Crowley, Jackson Lee Lead Letter Calling on Administration to Prioritize Fight Against FGM in United Nations Sustainable Development Goals

November 6, 2015
Press Release

House Members Send Letter Urging the U.S. Support a Global Indicator on FGM to Better Target Efforts to Help Eradicate Harmful Practice

(Washington, D.C.) – Today, Reps. Joe Crowley (D-Queens, the Bronx), Vice Chair of the Democratic Caucus, and Sheila Jackson Lee (D-TX), authors of the Zero Tolerance for Female Genital Mutilation (FGM) Act, announced they led a letter to U.S. Ambassador to the United Nations Samantha Power urging the U.S. to continue supporting the fight against FGM through the implementation of the recently adopted United Nations Sustainable Development Goals.

In September, the UN adopted the 2030 Agenda for Sustainable Development, which includes over a dozen Sustainable Development Goals (SDGs) to improve the world over the next 15 years. One of these goals is to achieve gender equality and empower women and girls, and the goal explicitly sets a target to “eliminate all harmful practices, such as child, early and forced marriage and female genital mutilation.”

As the focus now turns to developing the specific indicators to monitor progress toward these targets, Crowley, Jackson Lee, and over a dozen members of Congress are calling on the U.S. to support a specific global indicator to measure the prevalence of FGM.

“A global indicator on FGM sets a standard of accountability, putting forward a framework to develop comprehensive strategies for monitoring and addressing FGM. It will not only send a powerful message, but also help drive resources and political efforts that are needed to end FGM –by both building upon efforts in countries that are making progress and increasing efforts in countries where more must be done,” wrote the lawmakers in the letter.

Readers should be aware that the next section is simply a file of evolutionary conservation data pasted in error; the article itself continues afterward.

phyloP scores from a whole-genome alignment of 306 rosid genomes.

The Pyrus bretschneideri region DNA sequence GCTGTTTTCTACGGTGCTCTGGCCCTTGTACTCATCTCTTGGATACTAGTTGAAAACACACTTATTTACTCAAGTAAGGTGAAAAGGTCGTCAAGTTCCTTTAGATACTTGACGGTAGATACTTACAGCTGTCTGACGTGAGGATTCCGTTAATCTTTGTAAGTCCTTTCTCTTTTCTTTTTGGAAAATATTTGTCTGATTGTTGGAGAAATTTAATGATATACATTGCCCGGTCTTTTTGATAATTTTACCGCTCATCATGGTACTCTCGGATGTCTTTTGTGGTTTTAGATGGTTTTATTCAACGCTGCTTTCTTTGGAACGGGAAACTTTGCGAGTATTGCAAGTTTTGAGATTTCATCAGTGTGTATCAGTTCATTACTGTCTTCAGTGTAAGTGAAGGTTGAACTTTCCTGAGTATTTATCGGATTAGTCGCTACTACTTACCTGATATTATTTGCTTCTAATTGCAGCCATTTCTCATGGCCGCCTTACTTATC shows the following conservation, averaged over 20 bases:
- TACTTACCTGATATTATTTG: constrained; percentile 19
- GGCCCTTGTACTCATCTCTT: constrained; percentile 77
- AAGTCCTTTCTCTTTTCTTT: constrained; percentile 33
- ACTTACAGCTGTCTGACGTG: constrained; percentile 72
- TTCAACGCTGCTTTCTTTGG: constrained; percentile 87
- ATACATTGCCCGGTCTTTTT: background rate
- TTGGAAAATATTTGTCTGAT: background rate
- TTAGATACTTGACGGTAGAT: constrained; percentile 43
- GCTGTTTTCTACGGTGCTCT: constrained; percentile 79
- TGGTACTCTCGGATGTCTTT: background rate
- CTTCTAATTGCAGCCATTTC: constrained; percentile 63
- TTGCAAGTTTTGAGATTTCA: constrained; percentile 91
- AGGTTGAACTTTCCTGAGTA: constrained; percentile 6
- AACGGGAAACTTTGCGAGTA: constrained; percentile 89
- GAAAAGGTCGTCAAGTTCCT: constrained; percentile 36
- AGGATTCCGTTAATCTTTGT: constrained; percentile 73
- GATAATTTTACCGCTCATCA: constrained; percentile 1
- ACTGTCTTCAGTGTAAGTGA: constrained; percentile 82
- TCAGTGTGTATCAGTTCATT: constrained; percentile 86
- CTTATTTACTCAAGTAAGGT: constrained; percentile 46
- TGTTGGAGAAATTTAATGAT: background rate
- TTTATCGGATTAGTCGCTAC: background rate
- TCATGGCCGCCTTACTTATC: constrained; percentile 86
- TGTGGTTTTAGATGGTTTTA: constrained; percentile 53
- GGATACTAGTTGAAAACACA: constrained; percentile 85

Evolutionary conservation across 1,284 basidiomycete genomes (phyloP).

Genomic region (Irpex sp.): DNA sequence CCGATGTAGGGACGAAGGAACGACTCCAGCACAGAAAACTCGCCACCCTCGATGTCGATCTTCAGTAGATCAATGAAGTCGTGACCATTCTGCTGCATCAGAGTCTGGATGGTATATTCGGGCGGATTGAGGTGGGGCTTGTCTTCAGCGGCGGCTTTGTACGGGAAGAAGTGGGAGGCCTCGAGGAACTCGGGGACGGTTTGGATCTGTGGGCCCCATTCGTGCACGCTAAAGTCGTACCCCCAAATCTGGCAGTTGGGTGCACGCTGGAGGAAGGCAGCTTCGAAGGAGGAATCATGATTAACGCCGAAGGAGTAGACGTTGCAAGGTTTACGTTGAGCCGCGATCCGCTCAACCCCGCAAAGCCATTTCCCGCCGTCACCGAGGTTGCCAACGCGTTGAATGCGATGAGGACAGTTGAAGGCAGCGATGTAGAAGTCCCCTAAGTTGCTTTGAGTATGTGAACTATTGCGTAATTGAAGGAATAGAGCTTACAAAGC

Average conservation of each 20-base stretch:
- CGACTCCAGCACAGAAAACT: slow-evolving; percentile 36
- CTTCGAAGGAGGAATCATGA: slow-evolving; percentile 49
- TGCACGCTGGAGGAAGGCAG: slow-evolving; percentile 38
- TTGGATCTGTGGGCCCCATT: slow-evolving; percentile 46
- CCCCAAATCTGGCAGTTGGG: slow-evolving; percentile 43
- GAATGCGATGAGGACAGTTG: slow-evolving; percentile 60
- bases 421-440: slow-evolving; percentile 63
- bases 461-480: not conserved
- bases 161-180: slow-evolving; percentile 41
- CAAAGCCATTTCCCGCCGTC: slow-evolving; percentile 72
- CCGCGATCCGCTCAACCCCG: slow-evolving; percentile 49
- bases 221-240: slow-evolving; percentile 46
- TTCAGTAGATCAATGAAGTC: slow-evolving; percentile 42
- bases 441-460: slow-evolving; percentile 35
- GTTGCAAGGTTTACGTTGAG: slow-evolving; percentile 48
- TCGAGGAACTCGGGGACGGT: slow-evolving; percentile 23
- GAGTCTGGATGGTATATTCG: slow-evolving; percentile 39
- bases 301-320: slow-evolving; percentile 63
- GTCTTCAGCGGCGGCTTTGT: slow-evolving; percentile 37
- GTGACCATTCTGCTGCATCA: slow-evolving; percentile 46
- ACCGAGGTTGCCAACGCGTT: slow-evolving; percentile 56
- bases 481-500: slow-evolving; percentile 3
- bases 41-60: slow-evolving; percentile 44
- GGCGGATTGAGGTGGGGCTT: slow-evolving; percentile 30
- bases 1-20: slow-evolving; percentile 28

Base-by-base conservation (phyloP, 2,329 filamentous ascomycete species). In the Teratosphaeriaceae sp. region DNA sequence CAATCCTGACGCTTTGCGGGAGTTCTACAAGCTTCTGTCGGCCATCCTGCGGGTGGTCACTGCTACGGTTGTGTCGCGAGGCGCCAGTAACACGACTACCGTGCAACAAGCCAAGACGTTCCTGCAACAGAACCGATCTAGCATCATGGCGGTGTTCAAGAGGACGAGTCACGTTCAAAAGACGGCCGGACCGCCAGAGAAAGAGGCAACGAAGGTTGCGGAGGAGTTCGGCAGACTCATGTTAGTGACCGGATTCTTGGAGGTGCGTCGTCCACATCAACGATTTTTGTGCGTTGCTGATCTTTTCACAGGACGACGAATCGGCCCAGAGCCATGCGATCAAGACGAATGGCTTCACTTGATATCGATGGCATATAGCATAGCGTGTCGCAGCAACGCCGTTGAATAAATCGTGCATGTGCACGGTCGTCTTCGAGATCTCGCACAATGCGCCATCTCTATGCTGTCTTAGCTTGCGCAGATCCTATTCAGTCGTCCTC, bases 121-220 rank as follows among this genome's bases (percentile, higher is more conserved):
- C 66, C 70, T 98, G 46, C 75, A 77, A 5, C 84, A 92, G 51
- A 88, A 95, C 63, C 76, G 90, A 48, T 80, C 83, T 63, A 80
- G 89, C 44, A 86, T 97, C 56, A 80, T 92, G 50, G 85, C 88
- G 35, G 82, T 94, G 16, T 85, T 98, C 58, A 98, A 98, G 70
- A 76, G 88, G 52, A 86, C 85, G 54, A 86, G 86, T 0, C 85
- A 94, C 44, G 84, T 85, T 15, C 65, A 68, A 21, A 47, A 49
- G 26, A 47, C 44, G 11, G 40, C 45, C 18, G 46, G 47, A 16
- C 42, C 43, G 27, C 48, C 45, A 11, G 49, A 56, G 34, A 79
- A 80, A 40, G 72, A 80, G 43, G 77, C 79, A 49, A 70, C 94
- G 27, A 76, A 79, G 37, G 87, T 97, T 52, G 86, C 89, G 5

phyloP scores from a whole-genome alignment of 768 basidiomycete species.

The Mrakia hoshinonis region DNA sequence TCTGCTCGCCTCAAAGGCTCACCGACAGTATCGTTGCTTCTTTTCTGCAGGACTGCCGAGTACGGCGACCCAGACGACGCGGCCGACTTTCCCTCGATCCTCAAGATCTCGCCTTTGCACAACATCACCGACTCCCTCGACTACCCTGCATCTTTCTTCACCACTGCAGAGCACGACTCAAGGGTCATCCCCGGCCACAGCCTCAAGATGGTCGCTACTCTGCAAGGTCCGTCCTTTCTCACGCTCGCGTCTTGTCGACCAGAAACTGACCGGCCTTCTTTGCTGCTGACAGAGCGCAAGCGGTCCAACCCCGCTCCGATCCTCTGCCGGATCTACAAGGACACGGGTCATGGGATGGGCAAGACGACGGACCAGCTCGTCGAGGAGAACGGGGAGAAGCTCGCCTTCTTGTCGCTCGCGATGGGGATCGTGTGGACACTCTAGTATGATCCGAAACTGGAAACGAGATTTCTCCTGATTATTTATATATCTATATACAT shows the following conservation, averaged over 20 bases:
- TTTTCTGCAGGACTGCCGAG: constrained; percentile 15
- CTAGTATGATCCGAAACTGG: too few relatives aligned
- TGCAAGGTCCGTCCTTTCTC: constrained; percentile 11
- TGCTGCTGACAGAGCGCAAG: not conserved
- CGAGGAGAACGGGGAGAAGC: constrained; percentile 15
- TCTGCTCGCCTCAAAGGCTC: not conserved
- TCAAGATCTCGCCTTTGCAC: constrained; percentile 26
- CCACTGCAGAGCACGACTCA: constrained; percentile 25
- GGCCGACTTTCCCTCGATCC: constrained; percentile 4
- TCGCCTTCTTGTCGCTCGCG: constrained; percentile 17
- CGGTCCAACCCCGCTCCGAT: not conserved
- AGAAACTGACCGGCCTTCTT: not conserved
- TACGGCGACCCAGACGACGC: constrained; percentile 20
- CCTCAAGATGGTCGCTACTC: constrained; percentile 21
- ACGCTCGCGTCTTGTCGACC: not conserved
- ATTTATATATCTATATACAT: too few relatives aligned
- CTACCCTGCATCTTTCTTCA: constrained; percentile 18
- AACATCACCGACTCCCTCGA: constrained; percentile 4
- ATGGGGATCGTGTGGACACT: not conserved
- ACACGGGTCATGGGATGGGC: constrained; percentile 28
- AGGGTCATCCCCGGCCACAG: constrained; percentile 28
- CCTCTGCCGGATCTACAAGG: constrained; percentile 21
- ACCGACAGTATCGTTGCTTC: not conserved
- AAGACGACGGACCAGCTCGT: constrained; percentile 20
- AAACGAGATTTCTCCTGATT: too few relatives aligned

The proposed FGM indicator will provide clear data on where FGM happens and who is impacted, allowing eradication efforts to be focused and intensified. Having an indicator that directly highlights FGM will also put pressure on governments to develop comprehensive strategies to address this practice.

In addition, the letter stresses the importance that the FGM indicator be applied globally, and not just measure FGM in a select few countries, to send a clear message that girls everywhere should be kept safe.

The practice of FGM, defined by the World Health Organization as, “procedures that involve partial or total removal of the external female genitalia, or other injury to the female genital organs for non-medical reasons,” is a harmful practice carried out on an estimated 125 million girls and women around the world. Despite being banned in the U.S. since 1996, according to one now-dated estimate, over 160,000 women and girls in the U.S. have either been, or at risk of being, subjected to FGM. In 2012, the United Nations General Assembly adopted a resolution that acknowledged FGM as a violation of human rights and called for countries to develop national strategies to end FGM. The same year, the U.S. Congress adopted the language of Crowley’s The Girls Protection Act, closing a critical loophole in U.S. law and finally putting the law firmly on the side of girls.

Despite legal protections, and a commitment from the UN General Assembly, much more is needed to fully combat the practice. Earlier this year, Crowley and Jackson Lee introduced the Zero Tolerance for FGM Act, legislation that requires the federal government to undertake a national study to provide data on and insight into the prevalence of FGM in the U.S. and establish a multi-agency strategy to bring the practice to an end. Such a strategy could include the establishment of an emergency hotline for girls seeking assistance; the provision of resources to help those on the frontlines, such as educators, healthcare workers, and law enforcement; implementation of a public awareness campaign; and appropriate funding to support these efforts.

Efforts to help bring an end to FGM overseas not only protects girls in those countries, but also helps end conditions in places where American girls are sent and subjected to FGM.

The letter can be found here.